Do you ever get so involved in what you’re doing that you don’t notice big things are happening around you (like the is house on fire, etc.?) Does your headspace sometimes become so narrow that you are consumed with thoughts on a single topic? Do you sometimes forget to eat (or sleep or go to the bathroom) because you’re soooo into what you’re doing? Hello, Hyperfocused!
Hyperfocused types have a tendency to fall into the vortex of what they are interested to the exclusion of all else. They can think so narrowly and deeply that they become swallowed by a black hole of tunnel vision. When they are in this state no one can reach them.
- Relentlessly pursues interests
- One-track minded
- Escapes to a private world
- Effectively shuts out all distractions
- Will unhealthily go on and on and on without breaks
A Happy Hyperfocused
The high levels of absorption that a Hyperfocused person feels when involved in his or her interest can be blissful indeed. One might ask, “What’s so wrong with this type?” Maybe nothing! Until it’s time to switch gears. The world keeps turning, miss out at your own risk.
The Nutty Professor (depicted in several films; in one, he forgets his own wedding because he’s so involved in his inventions), John Forbes Nash Jr. (the film, A Beautiful Mind, is based on his life)
The Hyperfocused can relate to the others in the Visionary family. Also, this type has been known to find balance through exercise, therefore the Athlete, Dancer and Cheerleader types can be helpful influences.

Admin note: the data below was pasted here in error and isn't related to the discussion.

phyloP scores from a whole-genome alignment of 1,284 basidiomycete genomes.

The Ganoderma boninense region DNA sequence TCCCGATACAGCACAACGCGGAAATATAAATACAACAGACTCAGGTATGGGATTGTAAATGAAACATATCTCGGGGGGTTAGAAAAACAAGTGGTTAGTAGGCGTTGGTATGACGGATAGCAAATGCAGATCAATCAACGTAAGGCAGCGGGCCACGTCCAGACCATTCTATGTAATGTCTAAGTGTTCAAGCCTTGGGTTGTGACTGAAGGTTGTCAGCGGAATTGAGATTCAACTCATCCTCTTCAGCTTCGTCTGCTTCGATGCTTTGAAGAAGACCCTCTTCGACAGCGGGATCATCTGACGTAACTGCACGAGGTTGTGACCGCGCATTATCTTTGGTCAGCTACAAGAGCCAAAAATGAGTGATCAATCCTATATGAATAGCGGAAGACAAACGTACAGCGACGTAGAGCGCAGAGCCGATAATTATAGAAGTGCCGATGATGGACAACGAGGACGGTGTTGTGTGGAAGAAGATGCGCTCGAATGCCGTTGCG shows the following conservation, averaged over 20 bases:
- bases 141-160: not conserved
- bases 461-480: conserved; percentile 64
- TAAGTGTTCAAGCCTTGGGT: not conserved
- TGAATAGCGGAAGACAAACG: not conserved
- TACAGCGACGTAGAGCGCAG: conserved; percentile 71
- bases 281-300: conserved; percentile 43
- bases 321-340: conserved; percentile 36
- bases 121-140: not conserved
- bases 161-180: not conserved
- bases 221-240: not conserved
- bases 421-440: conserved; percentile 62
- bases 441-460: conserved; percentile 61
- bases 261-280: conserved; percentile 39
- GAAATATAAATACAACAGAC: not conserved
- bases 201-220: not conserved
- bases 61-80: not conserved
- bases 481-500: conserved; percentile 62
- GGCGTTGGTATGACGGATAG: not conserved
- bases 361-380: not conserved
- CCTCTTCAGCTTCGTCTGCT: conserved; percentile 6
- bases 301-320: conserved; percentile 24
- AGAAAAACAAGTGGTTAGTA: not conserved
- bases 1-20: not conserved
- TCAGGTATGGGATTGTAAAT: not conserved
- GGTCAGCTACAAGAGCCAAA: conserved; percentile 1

Hyperfocused in Love
Hyperfocused individuals must work extra hard at thinking of other people’s feelings and needs. They are essentially egocentric and do not have great wells of empathy or social awareness. Relationships can be hard for them. If the thing that has their focus is another person, their obsessive attention can be frightening for the other person. But more often than not, they don’t put enough energy into relationships and the connection atrophies from neglect.
Often Hyperfocused individuals shift between extremes of focus. They can be distracted and restless without taking much interest in anything at all and then suddenly something happens to arouse intense focus to the exclusion of all else. These extremes of under-focusing and over-focusing can be hard for others to understand and sync up with, which can take its toll on personal relationships.
How to Play It
If you see this tendency in yourself, consider building reminders into your world that will help you “snap out of it” when appropriate. For instance, set an alarm that tells you when to take a break from work. Put your schedule and obligations in writing and look at it frequently throughout the day to make sure you’re on track with what you’re supposed to be doing.